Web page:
Bringing out the Binoculars: How Future Orientation Makes Investors More Receptive to the Positive Environmental Impacts of Green Bonds

Description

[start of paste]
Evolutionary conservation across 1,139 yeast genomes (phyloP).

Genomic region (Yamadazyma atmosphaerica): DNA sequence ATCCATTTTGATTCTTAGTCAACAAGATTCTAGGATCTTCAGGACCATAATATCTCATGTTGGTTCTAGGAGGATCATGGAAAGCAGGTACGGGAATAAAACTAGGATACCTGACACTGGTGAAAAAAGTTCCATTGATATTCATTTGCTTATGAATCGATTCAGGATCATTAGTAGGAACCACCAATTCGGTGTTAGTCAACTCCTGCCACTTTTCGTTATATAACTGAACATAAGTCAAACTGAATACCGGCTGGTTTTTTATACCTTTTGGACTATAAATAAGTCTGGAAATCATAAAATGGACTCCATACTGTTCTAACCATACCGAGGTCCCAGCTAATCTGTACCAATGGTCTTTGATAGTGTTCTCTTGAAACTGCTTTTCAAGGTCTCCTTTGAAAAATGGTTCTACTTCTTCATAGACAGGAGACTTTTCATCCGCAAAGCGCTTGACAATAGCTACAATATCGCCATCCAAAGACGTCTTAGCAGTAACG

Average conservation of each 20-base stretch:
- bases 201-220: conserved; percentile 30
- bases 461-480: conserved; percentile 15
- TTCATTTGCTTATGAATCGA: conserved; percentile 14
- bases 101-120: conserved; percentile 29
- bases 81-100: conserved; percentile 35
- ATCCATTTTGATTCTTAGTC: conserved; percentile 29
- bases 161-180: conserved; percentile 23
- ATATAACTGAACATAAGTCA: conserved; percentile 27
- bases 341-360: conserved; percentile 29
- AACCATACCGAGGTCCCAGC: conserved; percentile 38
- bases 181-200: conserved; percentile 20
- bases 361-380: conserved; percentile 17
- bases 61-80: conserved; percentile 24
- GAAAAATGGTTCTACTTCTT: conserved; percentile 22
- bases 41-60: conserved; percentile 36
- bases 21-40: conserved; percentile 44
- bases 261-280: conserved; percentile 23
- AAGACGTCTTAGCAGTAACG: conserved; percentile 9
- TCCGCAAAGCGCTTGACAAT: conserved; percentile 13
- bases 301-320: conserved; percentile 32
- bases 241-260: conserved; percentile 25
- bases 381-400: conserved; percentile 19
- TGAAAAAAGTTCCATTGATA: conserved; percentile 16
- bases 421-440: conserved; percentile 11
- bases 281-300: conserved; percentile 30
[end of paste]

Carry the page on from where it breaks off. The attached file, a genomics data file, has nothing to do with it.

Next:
"Many studies have demonstrated that behavioral interventions can influence pro-environmental consumer behavior. However, little work has been done to investigate whether such interventions can impact pro-environmental investment behavior (specifically, the willingness to forgo pecuniary returns for environmental quality). In this paper, I test whether future orientation (induced through priming) and the provision of information can influence the demand for green bonds through a 3x2 experiment with two subject pools (a student pool and a Mechanical Turk worker pool). In my experiment, participants make a series of decisions to invest in either green or traditional bonds, with the return differential between green and traditional bonds increasing with every decision. Decisions have real consequences — they determine participants’ payouts as well as the actual investments I make in public markets. My results indicate that while Future Orientation and Positive Information provision have a limited impact on green bond investment propensity by themselves, a combination of the two treatments leads to significantly more individuals choosing to invest in green bonds. This finding holds even as the return differential between green and traditional investments widens significantly. Other key variables that influence demand for green bonds include prior investment experience, race, gender, and intended college major. "

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